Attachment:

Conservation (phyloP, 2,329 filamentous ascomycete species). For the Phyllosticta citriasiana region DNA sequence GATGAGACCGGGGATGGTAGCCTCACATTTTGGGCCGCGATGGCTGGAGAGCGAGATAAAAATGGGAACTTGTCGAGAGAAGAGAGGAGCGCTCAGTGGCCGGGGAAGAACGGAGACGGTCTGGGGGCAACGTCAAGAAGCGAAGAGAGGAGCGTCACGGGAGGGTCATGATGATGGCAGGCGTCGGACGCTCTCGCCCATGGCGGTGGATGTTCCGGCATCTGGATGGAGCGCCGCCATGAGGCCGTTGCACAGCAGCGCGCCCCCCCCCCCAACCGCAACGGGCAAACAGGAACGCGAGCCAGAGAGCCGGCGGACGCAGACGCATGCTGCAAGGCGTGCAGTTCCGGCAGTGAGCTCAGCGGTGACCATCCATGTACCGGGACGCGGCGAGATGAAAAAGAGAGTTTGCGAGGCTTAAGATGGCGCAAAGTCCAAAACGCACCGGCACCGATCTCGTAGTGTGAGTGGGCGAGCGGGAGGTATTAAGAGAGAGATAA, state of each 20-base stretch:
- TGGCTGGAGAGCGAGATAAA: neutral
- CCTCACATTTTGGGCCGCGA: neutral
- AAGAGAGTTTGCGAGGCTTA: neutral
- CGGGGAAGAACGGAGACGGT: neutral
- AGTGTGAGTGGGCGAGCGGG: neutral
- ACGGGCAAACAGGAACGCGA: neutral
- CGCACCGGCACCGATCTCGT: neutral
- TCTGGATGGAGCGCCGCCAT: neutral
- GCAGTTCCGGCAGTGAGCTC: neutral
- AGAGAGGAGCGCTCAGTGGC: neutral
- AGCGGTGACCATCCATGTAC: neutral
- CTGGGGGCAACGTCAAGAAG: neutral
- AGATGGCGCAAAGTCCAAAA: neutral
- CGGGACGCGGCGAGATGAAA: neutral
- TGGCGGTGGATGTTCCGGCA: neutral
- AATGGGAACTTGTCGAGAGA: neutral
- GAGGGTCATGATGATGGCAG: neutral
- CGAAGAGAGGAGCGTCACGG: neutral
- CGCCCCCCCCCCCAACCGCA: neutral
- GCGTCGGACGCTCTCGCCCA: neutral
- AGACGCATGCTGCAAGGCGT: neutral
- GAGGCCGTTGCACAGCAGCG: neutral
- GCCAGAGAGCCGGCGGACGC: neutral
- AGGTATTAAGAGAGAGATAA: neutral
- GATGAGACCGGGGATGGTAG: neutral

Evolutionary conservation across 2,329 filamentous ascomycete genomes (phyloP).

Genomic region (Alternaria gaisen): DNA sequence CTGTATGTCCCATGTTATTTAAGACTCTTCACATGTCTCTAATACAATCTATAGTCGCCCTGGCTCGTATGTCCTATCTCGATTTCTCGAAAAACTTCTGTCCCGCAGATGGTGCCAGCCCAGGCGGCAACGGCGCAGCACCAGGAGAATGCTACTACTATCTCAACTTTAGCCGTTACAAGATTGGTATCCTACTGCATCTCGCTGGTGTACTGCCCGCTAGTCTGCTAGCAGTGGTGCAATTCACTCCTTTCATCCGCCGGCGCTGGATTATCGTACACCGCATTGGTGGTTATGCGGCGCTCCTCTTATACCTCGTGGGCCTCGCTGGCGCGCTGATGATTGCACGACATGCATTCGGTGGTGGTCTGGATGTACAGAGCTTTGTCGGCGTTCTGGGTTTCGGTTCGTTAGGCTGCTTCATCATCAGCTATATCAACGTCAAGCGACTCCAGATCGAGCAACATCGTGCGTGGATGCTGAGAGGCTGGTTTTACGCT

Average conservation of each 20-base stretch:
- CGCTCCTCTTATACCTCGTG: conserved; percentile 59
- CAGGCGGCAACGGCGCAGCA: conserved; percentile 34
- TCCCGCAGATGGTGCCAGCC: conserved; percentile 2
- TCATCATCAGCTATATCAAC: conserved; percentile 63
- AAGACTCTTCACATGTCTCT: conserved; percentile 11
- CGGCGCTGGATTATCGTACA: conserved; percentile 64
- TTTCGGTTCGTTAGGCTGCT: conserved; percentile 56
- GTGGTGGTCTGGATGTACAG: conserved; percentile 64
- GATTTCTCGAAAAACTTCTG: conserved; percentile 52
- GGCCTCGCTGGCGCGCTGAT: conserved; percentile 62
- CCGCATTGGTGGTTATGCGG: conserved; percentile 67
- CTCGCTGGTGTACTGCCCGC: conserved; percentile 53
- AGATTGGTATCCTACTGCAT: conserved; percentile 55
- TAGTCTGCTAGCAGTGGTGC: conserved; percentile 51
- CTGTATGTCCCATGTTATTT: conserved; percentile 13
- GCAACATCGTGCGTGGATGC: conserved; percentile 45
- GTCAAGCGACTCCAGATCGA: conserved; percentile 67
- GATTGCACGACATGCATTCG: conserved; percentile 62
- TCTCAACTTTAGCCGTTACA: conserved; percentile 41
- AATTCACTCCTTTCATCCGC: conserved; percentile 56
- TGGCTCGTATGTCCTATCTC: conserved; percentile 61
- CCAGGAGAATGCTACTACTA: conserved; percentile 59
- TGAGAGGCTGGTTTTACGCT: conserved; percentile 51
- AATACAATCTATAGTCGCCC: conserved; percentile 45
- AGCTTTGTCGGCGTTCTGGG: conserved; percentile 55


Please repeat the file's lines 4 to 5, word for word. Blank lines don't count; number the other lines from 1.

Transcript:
- AAGAGAGTTTGCGAGGCTTA: neutral
- CGGGGAAGAACGGAGACGGT: neutral